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Menopause and osteoporosis: the facts

Menopause can have a profound impact on women’s bodies, including causing osteoporosis. We explore the links between osteoporosis and menopause, including how Low-intensity Vibration can be used as an effective prevention tool for osteoporosis.

Menopause and osteoporosis: the facts

Scientists first began to explore the links between the menopause and osteoporosis in the 1960s. Clinical data subsequently confirmed the hypothesis that the drop in oestrogen levels that women experience during the menopause leads to a reduction in bone strength.

Women can lose up to 20% of bone density between five to seven years after the menopause and half of all women aged over 50 will break a bone because of osteoporosis. Women are more likely than men to develop osteoporosis, as a direct result of the physiological changes brought on by menopause.

Healthy lifestyle, healthy bones

Menopause will have an impact on your bone health, but there are still things you can do to fight back and prevent osteoporosis:

Stay active

Pursue regular exercise. The NHS recommends you do at least 150 minutes of exercise per week. The best exercises for your bones are weight-bearing exercises such as running, dancing or tennis. 

Low-intensity Vibration (LiV)

Scientists have established that Low-intensity Vibration is effective at preventing bone loss, something that all menopausal women should take seriously. A recent study concluded: “Low-magnitude whole-body vibration therapy can provide a significant improvement in reducing bone loss in the lumbar spine in post-menopausal women.”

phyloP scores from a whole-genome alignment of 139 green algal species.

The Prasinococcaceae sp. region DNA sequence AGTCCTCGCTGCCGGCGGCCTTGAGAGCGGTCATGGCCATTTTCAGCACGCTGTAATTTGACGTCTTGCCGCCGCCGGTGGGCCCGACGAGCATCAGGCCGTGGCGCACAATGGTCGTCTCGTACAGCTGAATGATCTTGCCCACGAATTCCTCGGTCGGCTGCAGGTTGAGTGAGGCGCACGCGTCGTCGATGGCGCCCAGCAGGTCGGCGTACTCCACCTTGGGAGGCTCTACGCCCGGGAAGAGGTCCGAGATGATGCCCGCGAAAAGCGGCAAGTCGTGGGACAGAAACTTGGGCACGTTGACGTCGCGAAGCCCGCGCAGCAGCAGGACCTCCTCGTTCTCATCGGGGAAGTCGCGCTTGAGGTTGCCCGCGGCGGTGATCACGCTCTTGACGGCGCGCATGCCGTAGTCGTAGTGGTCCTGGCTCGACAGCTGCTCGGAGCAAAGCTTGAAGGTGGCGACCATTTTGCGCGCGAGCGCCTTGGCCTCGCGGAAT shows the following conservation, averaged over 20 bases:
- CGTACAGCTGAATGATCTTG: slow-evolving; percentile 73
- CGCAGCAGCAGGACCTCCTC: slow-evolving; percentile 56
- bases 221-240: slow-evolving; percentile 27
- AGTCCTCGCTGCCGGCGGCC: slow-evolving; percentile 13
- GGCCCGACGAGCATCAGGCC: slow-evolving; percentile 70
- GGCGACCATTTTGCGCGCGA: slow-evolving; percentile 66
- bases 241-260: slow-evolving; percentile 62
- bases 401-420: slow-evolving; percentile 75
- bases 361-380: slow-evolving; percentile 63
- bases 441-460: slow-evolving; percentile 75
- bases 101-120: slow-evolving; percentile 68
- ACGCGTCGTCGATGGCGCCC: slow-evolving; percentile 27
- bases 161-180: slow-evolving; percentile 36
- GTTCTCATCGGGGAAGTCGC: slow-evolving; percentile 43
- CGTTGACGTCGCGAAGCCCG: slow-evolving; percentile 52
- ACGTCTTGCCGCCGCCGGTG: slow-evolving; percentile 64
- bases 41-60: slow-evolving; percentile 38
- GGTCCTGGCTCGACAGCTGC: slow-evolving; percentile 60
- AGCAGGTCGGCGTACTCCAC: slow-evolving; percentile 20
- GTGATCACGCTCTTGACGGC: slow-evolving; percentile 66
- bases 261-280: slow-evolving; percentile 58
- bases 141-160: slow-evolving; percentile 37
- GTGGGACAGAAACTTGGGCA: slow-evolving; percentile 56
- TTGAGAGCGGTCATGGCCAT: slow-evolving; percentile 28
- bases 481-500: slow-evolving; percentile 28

Marodyne LiV uses Low-intensity Vibrations (LiV) to stimulate the body gently. These precise movements encourage the body’s bone-building cells (osteoblasts) to work.

A one-year placebo-controlled research study of post-menopausal women demonstrated that low-level vibration effectively inhibits bone loss in the spine and femur. In one study, the placebo group lost 2.13% in femoral neck bone mineral density (BMD) over the year, whereas the active cohort recorded a 2.17% increase in BMD.

The researchers concluded that, “If used regularly, the progress of osteoporosis can be at least slowed down, stopped or even reversed.”

Eat healthily

Your body needs the right fuel to grow and develop strong bones. Specifically, you need to ensure that you’re eating a diet rich in vitamins and minerals, including calcium and vitamin D.

Calcium is great for building strong bones. As well as dairy products like milk, yoghurt and cheese, you can get a healthy dose of calcium from leafy vegetables, nuts seeds and dried fruits.

Vitamin D is another essential for maintaining bone strength. You can find it in oily fish, eggs, fat spreads and fortified breakfast cereals.

Should I take supplements?

While it’s easy (and tasty) to get the amount of calcium you need, Vitamin D is a little more difficult. Vitamin D supplements are a good option if you’re struggling to get enough in your regular diet and particularly in the winter when the UK experiences less sunlight.

We’re here to help

For advice and support, get in touch today